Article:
“Let us now begin a major effort to secure the best -- a crusade for freedom that will engage the faith and fortitude of the next generation. For the sake of peace and justice, let us move toward a world in which all people are at last free to determine their own destiny.” These words by President Ronald Reagan in a 1982 speech before the British Parliament were the inspiration that led to the establishment of IRI.
In his historic speech, President Reagan set America on a course of assisting those who wanted freedom and democracy around the world. Quoting the United Nation’s Universal Declaration of Human Rights, he stated “we must be staunch in our conviction that freedom is not the sole prerogative of a lucky few but the inalienable and universal right of all human beings.”
Congress responded to President Reagan’s call in 1983 when it created the National Endowment for Democracy to support aspiring democrats worldwide. Four nonprofit, nonpartisan democracy institutes were formed to carry out this work – IRI, the National Democratic Institute for International Affairs, the Center for International Private Enterprise and the American Center for International Labor Solidarity.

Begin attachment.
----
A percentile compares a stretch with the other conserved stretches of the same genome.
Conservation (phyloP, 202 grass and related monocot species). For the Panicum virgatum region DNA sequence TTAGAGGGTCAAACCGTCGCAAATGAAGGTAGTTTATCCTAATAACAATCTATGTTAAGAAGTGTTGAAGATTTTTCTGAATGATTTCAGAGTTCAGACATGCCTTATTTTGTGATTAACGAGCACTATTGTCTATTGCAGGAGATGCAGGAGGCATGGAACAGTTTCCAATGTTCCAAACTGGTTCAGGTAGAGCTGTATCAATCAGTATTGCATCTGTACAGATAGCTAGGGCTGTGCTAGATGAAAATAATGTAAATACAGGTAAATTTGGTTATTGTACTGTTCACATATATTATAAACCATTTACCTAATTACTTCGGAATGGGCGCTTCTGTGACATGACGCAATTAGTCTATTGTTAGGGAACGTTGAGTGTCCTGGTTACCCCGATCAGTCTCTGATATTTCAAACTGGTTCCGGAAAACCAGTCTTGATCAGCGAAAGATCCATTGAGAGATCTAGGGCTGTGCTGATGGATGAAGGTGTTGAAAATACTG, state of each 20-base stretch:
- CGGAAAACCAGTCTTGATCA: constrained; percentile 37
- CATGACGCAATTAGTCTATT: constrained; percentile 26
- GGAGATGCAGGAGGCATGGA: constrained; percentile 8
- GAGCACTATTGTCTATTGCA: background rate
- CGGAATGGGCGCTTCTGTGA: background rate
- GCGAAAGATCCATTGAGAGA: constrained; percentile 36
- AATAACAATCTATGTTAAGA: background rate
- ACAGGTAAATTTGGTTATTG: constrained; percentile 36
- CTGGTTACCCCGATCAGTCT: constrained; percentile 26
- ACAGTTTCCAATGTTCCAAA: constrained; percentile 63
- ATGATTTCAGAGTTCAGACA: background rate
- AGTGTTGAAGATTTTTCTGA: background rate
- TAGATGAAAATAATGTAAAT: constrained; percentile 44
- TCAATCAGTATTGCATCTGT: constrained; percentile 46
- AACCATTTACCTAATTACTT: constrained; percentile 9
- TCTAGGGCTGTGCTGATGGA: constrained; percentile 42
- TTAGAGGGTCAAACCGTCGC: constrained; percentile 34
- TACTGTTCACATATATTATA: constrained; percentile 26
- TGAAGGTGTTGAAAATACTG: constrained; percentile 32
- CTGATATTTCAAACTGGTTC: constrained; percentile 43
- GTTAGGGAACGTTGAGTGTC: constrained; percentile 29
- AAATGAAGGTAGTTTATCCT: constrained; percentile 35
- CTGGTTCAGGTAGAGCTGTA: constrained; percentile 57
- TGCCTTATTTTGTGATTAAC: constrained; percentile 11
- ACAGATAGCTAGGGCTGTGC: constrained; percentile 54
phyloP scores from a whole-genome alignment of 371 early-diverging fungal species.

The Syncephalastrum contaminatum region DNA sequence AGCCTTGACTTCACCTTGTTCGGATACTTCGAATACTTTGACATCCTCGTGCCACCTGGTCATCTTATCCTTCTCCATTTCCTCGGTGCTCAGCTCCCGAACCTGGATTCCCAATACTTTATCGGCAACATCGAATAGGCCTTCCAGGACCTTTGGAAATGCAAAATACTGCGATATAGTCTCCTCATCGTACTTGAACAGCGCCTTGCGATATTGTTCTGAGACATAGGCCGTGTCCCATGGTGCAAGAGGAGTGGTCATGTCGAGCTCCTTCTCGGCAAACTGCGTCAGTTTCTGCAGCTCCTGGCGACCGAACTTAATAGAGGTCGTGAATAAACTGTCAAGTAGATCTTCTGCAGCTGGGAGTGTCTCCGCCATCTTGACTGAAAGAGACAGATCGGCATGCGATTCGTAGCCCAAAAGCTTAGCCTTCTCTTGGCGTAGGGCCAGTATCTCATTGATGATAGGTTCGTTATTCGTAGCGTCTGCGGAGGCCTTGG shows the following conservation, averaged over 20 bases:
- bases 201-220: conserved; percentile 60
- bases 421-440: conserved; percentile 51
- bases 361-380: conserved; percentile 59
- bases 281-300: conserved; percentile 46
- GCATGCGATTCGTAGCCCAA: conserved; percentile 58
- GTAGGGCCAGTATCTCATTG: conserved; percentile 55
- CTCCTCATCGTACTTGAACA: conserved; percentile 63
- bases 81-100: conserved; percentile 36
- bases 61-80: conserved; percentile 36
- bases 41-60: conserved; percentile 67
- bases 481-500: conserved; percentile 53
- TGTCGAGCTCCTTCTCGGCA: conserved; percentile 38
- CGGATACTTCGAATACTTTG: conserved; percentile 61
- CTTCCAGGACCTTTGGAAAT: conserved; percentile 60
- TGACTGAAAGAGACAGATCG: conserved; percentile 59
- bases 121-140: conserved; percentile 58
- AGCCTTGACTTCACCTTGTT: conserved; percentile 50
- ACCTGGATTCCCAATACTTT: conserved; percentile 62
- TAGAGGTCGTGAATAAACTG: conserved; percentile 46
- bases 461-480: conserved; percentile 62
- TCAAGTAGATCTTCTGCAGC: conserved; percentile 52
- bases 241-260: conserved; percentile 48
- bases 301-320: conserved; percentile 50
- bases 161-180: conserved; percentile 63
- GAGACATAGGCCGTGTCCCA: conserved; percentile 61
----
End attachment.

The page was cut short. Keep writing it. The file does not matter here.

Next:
In its infancy, IRI focused on planting the seeds of democracy in Latin America. Since the end of the Cold War, IRI has broadened its reach to support democracy and freedom around the globe. IRI has conducted programs in more than 100 countries.
IRI’s board of directors is chaired by U.S. Senator John McCain and includes former National Security Advisor Brent Scowcroft, former Assistant Secretary of State for African Affairs Constance Berry Newman, former Presidential Envoy to Sudan Richard S. Williamson, former Chairman of the Republican Party Frank J. Fahrenkopf, Jr., members of the U.S. Senate and U.S. House of Representatives, and individuals from the private sector with backgrounds in international relations, business and government.
IRI’s president, Lorne W. Craner, assumed leadership on August 2, 2004. From 2001 to 2004, Craner served as Assistant Secretary of State for Democracy, Human Rights and Labor. Craner previously served as IRI's president from 1995 to 2001, during which he led IRI to new levels of achievement.